the circular runner

The Clothes Were Coming Off in Potrero Hill…

In Uncategorized on October 5, 2008 at 8:47 pm

getting ready for her close-up...

getting ready for her close-up...

it ain't as easy as it looks...

it ain't as easy as it looks...

hard at work...

hard at work...

The Return of the Pin-up

Camera shutters were clicking and clothes were coming off in Potrero Hill this weekend. Fifteen photographers from up and down the West Coast gathered at Blue Sky Rental Studios for an all-day bootcamp hosted by Zivity specializes in publishing pin-up photos, which from what I saw, ranged from Betty Page-styled portraits to stuff that was a good bit more graphic. With that range, it’s no wonder that a number of people I spoke to used different names for what was being shot. Some called their style glamour, others used the term erotica. Cyan, the founder of Zivity and a model in her own right, preferred the term glamour, but said that the regardless of what you call it, the photos she was interested in “all had to tell a story in which the woman’s form is the focus.” The people who shoot for us,” Cyan told me, “need to have a love of photography and of beautiful women.”

The phrase beautiful women, I noticed, was used a lot that day. And admittedly, I was thrown by it at first. Maybe I’ve had a few too many feminist theory classes, but for a moment, my PC Meter was going crazy. Should I object to what I was seeing? Was my silence somehow causing me to play some sordid role in the objectification of women? (OK, so maybe I’m exaggerating what I felt, but I was a bit uneasy.)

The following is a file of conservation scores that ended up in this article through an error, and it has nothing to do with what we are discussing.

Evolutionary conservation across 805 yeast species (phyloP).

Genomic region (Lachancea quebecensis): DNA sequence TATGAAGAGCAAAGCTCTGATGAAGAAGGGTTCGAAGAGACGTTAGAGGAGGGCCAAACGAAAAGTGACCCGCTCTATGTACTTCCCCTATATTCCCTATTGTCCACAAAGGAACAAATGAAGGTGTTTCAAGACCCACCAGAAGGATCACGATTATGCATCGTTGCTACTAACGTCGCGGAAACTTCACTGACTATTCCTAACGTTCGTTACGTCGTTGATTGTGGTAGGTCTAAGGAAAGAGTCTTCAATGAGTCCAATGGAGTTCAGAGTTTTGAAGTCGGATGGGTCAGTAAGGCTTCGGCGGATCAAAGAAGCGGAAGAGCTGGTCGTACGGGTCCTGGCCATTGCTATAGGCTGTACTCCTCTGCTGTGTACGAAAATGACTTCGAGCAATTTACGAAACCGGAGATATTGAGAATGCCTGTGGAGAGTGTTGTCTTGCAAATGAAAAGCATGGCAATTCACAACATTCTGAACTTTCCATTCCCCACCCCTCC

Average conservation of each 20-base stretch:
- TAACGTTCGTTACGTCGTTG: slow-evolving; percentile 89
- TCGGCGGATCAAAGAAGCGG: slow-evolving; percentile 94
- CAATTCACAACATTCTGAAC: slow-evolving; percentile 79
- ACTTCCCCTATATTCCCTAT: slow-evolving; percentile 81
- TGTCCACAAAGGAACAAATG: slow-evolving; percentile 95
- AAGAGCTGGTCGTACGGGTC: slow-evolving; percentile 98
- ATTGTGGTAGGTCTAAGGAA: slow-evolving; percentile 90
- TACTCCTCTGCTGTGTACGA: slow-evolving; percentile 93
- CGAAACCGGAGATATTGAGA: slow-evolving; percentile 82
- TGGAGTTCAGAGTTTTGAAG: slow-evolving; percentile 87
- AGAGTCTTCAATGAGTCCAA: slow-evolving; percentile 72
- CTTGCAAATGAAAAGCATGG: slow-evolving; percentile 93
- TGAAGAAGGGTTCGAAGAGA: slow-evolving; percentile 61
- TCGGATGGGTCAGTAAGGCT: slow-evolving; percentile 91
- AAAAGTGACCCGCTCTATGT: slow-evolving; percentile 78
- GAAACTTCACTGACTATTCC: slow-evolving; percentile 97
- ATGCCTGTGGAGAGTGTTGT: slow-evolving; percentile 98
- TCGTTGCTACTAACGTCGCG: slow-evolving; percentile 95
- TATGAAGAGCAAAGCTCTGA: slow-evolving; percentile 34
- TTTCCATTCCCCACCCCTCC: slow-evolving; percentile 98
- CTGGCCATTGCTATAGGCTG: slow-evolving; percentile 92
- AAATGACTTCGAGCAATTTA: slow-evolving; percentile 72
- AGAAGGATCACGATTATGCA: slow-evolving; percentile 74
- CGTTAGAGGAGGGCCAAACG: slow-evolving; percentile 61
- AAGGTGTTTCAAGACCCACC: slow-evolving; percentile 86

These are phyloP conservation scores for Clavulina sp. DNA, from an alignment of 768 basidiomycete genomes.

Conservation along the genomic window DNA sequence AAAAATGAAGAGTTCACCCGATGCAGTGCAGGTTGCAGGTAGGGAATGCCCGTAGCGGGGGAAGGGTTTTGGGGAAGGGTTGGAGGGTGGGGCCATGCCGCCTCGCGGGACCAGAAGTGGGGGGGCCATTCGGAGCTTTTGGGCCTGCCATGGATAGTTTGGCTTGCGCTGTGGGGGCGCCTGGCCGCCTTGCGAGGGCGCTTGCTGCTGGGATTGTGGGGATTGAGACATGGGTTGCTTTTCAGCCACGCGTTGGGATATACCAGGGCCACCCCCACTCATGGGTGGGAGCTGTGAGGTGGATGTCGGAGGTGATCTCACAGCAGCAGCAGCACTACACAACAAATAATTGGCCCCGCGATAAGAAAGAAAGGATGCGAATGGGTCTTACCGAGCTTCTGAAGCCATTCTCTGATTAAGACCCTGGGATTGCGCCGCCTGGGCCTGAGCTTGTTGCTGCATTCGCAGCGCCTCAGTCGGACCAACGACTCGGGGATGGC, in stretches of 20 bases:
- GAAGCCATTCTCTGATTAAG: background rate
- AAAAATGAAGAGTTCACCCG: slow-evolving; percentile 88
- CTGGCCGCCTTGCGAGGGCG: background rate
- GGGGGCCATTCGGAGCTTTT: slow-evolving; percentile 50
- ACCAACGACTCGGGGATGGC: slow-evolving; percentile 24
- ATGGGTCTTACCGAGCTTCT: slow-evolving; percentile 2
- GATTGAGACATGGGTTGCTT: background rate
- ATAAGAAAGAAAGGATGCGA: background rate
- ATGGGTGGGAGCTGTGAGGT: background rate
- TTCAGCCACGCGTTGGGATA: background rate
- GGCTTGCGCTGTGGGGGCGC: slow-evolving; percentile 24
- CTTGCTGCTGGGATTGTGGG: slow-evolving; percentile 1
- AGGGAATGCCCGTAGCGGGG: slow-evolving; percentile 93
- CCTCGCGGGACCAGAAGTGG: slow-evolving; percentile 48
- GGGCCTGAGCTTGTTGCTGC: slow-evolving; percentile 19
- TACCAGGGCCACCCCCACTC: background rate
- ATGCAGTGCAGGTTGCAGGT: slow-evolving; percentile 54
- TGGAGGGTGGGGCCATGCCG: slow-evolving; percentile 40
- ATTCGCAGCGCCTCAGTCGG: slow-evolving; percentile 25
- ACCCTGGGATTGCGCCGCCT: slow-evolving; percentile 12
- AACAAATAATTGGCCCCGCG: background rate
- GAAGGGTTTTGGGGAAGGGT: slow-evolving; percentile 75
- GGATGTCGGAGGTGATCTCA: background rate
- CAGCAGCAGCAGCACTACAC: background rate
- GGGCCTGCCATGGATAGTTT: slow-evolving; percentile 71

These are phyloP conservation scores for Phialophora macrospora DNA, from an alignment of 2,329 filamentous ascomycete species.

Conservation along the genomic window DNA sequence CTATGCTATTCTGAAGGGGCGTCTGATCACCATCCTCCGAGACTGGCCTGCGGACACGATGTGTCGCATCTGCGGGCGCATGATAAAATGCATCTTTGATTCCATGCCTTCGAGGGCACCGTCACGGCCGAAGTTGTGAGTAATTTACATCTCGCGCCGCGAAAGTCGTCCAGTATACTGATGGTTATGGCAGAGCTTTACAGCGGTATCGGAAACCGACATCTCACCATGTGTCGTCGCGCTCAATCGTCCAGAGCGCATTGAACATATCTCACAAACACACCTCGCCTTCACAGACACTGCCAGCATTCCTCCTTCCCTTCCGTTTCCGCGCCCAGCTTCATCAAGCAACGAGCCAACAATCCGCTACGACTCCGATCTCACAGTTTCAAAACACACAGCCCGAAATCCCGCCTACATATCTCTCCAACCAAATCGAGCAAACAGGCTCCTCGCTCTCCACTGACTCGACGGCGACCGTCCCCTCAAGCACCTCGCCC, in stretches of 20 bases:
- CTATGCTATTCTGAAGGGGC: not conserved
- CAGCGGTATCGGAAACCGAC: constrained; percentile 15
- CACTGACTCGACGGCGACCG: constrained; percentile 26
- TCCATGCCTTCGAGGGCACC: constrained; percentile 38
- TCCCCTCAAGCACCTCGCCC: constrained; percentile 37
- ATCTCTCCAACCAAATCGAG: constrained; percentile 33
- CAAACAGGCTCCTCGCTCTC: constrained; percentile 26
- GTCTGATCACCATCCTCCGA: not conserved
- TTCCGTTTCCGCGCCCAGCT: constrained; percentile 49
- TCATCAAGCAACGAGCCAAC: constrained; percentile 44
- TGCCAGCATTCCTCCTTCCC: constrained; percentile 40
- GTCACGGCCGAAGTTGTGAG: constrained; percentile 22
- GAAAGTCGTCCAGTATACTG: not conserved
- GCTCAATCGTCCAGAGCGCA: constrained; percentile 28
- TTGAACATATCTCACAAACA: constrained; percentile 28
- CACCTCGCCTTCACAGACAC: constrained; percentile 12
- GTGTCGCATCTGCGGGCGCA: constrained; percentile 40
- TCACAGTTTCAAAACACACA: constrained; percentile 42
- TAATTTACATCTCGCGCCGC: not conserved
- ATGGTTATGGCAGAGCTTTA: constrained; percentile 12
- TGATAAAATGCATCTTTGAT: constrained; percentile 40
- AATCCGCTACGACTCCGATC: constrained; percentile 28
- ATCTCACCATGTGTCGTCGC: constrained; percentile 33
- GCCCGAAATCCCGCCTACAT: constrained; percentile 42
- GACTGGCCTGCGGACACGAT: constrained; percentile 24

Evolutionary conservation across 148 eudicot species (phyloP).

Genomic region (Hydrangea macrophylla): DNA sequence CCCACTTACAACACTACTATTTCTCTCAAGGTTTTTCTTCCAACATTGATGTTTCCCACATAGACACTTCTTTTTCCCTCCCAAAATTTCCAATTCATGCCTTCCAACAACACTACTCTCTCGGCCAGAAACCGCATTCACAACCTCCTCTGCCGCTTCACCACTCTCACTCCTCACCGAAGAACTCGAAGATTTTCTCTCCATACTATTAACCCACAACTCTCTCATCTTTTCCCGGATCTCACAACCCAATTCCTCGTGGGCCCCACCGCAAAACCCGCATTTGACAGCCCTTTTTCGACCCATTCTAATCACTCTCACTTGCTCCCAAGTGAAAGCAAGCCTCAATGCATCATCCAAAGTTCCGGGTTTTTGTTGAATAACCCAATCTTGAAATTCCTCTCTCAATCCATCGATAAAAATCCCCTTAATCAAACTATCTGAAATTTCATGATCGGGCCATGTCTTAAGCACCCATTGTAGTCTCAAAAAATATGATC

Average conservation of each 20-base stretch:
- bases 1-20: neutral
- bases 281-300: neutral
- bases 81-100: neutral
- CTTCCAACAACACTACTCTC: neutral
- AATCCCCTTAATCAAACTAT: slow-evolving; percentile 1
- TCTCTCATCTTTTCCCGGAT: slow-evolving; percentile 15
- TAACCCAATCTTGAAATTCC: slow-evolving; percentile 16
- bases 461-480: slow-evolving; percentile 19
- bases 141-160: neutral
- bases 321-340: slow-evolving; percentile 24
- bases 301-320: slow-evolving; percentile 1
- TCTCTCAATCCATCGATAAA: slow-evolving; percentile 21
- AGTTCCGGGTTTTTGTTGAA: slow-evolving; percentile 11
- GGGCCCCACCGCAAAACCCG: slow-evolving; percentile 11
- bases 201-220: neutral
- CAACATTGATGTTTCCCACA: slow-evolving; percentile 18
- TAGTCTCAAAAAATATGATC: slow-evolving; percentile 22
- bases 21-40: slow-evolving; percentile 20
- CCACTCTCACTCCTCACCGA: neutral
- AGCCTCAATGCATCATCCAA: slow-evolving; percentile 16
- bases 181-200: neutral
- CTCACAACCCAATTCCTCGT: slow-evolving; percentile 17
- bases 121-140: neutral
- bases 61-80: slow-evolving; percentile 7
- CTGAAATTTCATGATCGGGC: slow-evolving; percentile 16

Mona, a participant and only one of three women at the bootcamp, told me she was hopeful that Zivity would open up the market to models who weren’t “all skinny and all white.” She added that she’d like to see women of other ethnicities get involved, and that Zivity seemed open to that. That made me feel better. And then there was also the fact that though I was walking around a room with women taking their clothes off for groups of men with cameras, the vibe was all-business.

That’s when it hit me: though the photos being taken were sexy and fun, the process of taking them was neither. In fact, and I know some friends of mine won’t believe me when I say it, the main lesson that the bootcamp was teaching those fifteen photographers was that sexy and fun are products of discipline and craft.

Who would’ve thunk it?


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